Fans of ultralight airplanes said on Sunday they were caught in a catch-22 when trying to participate in trials that will allow Hengchun Airport in Pingtung County to be approved for ultralight planes.
The Civil Aeronautics Administration (CAA) said in the middle of last month that it planned to allow ultralight airplanes to use the airport to increase the facility’s utilization rate and that it intended to begin trial flights by the end of this month.
However, the agency said that it would not allow small aircraft to land at the airport to take part in the test flights because the airport has not yet been approved to handle them.
Instead, the CAA instructed ultralight enthusiasts to transport their planes to the terminal by land, which the Sport Aviation Association said on Sunday would be highly impractical.
The association said a typical ultralight’s wings span more than 10m, meaning that moving the aircraft by land would require owners to apply for road closures along the route.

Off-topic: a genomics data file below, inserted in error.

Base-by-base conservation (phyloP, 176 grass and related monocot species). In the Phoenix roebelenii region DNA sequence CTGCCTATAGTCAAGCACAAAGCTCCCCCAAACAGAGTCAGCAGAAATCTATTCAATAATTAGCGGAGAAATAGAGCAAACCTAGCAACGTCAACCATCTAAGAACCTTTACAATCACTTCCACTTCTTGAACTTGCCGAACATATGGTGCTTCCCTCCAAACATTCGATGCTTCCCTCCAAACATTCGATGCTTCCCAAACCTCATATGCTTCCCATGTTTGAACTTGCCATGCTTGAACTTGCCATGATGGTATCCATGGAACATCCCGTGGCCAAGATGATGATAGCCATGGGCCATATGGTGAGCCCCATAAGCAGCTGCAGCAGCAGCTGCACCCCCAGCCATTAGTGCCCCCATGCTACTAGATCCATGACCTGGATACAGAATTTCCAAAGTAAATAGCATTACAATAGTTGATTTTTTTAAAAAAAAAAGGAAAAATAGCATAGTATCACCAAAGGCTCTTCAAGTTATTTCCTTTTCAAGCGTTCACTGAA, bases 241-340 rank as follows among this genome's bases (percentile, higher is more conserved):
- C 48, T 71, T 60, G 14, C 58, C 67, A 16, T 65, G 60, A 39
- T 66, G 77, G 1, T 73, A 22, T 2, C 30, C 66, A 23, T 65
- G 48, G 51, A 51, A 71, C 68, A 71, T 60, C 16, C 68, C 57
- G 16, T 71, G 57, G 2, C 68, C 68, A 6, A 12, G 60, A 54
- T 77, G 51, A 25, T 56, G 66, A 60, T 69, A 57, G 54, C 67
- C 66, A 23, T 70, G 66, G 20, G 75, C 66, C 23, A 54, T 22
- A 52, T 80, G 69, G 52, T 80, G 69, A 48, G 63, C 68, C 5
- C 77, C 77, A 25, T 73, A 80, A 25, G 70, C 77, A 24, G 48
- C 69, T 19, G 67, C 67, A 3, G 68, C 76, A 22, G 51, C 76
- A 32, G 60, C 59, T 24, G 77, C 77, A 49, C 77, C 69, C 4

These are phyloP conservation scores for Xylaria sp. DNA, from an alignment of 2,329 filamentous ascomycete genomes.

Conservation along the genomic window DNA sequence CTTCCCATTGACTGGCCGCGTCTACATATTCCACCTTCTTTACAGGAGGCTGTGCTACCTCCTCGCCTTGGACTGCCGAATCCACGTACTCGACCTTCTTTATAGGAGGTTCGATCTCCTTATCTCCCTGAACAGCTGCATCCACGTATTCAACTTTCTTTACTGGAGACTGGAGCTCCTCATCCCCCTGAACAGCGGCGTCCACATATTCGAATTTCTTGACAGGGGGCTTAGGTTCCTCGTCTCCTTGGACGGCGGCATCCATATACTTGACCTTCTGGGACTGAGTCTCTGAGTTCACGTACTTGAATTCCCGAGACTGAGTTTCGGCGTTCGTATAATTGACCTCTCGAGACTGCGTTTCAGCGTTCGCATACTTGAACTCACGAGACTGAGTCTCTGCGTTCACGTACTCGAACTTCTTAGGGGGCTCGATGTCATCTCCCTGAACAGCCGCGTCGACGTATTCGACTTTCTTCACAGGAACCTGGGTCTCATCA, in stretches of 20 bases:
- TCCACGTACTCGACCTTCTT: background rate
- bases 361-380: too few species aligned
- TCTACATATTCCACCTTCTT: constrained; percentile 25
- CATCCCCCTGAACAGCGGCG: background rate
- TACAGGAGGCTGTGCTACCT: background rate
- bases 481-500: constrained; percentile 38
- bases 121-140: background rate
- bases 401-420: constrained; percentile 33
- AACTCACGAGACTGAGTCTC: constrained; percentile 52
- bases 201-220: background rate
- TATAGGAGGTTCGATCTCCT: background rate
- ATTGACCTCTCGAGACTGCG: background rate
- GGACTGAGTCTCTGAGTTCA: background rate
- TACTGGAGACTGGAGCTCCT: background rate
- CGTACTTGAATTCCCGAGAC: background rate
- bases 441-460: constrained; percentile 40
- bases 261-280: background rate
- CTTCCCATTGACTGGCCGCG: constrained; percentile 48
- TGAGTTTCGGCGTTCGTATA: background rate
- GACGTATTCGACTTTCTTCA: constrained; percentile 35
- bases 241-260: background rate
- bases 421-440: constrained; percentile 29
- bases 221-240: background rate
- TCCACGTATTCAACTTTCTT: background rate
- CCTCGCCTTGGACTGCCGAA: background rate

The association said the aircraft could also be dismantled and then rebuilt at the airport to avoid applying to have roads closed, but the planes’ safety would then be an issue because they would all have to be recertified.
However, the CAA said that because the terminal was not yet an approved flying zone for ultralight planes, it was not possible for pilots to fly their ultralights directly to the airport.
Hengchun Airport has been targeted to handle the small aircraft because it currently handles only three flights to and from Taipei per week, one of the lowest utilization rates of any airports in Taiwan.
The government has stepped up efforts to allow more terminals to handle the aircraft in view of the sport’s growing popularity and one terminal in the Dapeng Bay National Scenic Area has already received approval.
Last year, the government approved the country’s first aviation route for ultralight aircraft from Dapeng Bay (大鵬灣) along the Pingtung County coast to mountainous Saijia (賽嘉).